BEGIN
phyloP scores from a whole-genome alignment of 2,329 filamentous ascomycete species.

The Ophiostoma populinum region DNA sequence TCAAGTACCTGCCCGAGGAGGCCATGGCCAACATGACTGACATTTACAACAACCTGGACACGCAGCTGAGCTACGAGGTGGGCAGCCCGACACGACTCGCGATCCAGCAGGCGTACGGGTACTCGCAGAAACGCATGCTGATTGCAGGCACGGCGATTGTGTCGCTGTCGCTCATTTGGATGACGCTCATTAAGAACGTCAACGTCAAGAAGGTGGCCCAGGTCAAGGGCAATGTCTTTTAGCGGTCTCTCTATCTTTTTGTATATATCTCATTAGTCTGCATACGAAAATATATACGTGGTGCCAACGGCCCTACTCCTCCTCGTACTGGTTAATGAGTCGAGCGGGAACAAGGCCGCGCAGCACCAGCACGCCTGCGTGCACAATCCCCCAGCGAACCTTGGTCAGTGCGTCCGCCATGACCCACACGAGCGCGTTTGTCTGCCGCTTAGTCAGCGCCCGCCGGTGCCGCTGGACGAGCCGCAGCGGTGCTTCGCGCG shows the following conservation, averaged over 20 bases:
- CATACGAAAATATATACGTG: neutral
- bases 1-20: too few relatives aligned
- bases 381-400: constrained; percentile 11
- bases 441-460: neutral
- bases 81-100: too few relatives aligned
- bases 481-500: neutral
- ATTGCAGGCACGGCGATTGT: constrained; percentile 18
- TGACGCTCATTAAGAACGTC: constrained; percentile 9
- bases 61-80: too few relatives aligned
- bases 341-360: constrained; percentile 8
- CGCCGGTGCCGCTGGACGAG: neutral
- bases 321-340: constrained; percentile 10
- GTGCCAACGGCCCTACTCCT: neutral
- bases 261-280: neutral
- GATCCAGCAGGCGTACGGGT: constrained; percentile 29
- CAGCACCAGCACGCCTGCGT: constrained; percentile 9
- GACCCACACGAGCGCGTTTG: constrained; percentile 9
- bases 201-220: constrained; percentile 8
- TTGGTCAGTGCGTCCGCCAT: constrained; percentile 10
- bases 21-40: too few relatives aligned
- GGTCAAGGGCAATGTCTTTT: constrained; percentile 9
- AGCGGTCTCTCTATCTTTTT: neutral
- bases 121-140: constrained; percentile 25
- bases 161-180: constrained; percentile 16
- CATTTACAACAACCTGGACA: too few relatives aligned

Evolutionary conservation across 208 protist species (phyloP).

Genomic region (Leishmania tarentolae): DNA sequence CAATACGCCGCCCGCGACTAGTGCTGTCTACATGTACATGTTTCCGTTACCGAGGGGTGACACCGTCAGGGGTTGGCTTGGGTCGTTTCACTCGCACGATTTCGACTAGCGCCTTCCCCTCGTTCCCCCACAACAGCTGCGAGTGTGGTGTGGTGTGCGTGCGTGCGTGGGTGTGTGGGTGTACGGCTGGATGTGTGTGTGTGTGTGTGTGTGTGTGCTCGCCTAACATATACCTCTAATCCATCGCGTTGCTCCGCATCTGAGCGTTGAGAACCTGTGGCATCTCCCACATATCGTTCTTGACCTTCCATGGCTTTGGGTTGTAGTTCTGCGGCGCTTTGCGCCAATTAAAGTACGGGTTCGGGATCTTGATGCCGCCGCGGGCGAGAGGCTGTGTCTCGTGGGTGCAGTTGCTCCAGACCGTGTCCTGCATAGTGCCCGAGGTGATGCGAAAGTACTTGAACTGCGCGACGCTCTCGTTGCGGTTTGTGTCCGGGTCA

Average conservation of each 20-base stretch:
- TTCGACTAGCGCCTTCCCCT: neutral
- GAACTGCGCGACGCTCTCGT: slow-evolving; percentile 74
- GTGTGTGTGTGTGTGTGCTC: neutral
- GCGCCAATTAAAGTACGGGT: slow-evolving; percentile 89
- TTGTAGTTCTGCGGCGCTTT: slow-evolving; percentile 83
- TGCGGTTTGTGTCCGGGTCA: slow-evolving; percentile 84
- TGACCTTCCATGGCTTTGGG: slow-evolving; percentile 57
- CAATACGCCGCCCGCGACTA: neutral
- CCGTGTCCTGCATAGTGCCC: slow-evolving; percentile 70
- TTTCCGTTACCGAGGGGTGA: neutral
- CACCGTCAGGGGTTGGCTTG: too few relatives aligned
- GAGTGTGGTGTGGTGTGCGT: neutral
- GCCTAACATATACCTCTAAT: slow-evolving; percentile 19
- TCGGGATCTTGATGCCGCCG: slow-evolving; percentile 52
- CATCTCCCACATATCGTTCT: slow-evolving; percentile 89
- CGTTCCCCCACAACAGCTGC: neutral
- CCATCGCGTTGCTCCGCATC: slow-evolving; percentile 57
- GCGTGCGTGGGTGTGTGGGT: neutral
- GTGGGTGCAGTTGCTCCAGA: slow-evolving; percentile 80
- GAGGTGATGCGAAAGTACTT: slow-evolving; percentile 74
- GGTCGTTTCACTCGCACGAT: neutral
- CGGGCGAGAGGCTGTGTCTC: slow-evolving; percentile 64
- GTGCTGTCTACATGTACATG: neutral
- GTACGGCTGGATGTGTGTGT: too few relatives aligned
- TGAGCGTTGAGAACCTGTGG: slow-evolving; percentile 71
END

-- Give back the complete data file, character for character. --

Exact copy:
phyloP scores from a whole-genome alignment of 2,329 filamentous ascomycete species.

The Ophiostoma populinum region DNA sequence TCAAGTACCTGCCCGAGGAGGCCATGGCCAACATGACTGACATTTACAACAACCTGGACACGCAGCTGAGCTACGAGGTGGGCAGCCCGACACGACTCGCGATCCAGCAGGCGTACGGGTACTCGCAGAAACGCATGCTGATTGCAGGCACGGCGATTGTGTCGCTGTCGCTCATTTGGATGACGCTCATTAAGAACGTCAACGTCAAGAAGGTGGCCCAGGTCAAGGGCAATGTCTTTTAGCGGTCTCTCTATCTTTTTGTATATATCTCATTAGTCTGCATACGAAAATATATACGTGGTGCCAACGGCCCTACTCCTCCTCGTACTGGTTAATGAGTCGAGCGGGAACAAGGCCGCGCAGCACCAGCACGCCTGCGTGCACAATCCCCCAGCGAACCTTGGTCAGTGCGTCCGCCATGACCCACACGAGCGCGTTTGTCTGCCGCTTAGTCAGCGCCCGCCGGTGCCGCTGGACGAGCCGCAGCGGTGCTTCGCGCG shows the following conservation, averaged over 20 bases:
- CATACGAAAATATATACGTG: neutral
- bases 1-20: too few relatives aligned
- bases 381-400: constrained; percentile 11
- bases 441-460: neutral
- bases 81-100: too few relatives aligned
- bases 481-500: neutral
- ATTGCAGGCACGGCGATTGT: constrained; percentile 18
- TGACGCTCATTAAGAACGTC: constrained; percentile 9
- bases 61-80: too few relatives aligned
- bases 341-360: constrained; percentile 8
- CGCCGGTGCCGCTGGACGAG: neutral
- bases 321-340: constrained; percentile 10
- GTGCCAACGGCCCTACTCCT: neutral
- bases 261-280: neutral
- GATCCAGCAGGCGTACGGGT: constrained; percentile 29
- CAGCACCAGCACGCCTGCGT: constrained; percentile 9
- GACCCACACGAGCGCGTTTG: constrained; percentile 9
- bases 201-220: constrained; percentile 8
- TTGGTCAGTGCGTCCGCCAT: constrained; percentile 10
- bases 21-40: too few relatives aligned
- GGTCAAGGGCAATGTCTTTT: constrained; percentile 9
- AGCGGTCTCTCTATCTTTTT: neutral
- bases 121-140: constrained; percentile 25
- bases 161-180: constrained; percentile 16
- CATTTACAACAACCTGGACA: too few relatives aligned

Evolutionary conservation across 208 protist species (phyloP).

Genomic region (Leishmania tarentolae): DNA sequence CAATACGCCGCCCGCGACTAGTGCTGTCTACATGTACATGTTTCCGTTACCGAGGGGTGACACCGTCAGGGGTTGGCTTGGGTCGTTTCACTCGCACGATTTCGACTAGCGCCTTCCCCTCGTTCCCCCACAACAGCTGCGAGTGTGGTGTGGTGTGCGTGCGTGCGTGGGTGTGTGGGTGTACGGCTGGATGTGTGTGTGTGTGTGTGTGTGTGTGCTCGCCTAACATATACCTCTAATCCATCGCGTTGCTCCGCATCTGAGCGTTGAGAACCTGTGGCATCTCCCACATATCGTTCTTGACCTTCCATGGCTTTGGGTTGTAGTTCTGCGGCGCTTTGCGCCAATTAAAGTACGGGTTCGGGATCTTGATGCCGCCGCGGGCGAGAGGCTGTGTCTCGTGGGTGCAGTTGCTCCAGACCGTGTCCTGCATAGTGCCCGAGGTGATGCGAAAGTACTTGAACTGCGCGACGCTCTCGTTGCGGTTTGTGTCCGGGTCA

Average conservation of each 20-base stretch:
- TTCGACTAGCGCCTTCCCCT: neutral
- GAACTGCGCGACGCTCTCGT: slow-evolving; percentile 74
- GTGTGTGTGTGTGTGTGCTC: neutral
- GCGCCAATTAAAGTACGGGT: slow-evolving; percentile 89
- TTGTAGTTCTGCGGCGCTTT: slow-evolving; percentile 83
- TGCGGTTTGTGTCCGGGTCA: slow-evolving; percentile 84
- TGACCTTCCATGGCTTTGGG: slow-evolving; percentile 57
- CAATACGCCGCCCGCGACTA: neutral
- CCGTGTCCTGCATAGTGCCC: slow-evolving; percentile 70
- TTTCCGTTACCGAGGGGTGA: neutral
- CACCGTCAGGGGTTGGCTTG: too few relatives aligned
- GAGTGTGGTGTGGTGTGCGT: neutral
- GCCTAACATATACCTCTAAT: slow-evolving; percentile 19
- TCGGGATCTTGATGCCGCCG: slow-evolving; percentile 52
- CATCTCCCACATATCGTTCT: slow-evolving; percentile 89
- CGTTCCCCCACAACAGCTGC: neutral
- CCATCGCGTTGCTCCGCATC: slow-evolving; percentile 57
- GCGTGCGTGGGTGTGTGGGT: neutral
- GTGGGTGCAGTTGCTCCAGA: slow-evolving; percentile 80
- GAGGTGATGCGAAAGTACTT: slow-evolving; percentile 74
- GGTCGTTTCACTCGCACGAT: neutral
- CGGGCGAGAGGCTGTGTCTC: slow-evolving; percentile 64
- GTGCTGTCTACATGTACATG: neutral
- GTACGGCTGGATGTGTGTGT: too few relatives aligned
- TGAGCGTTGAGAACCTGTGG: slow-evolving; percentile 71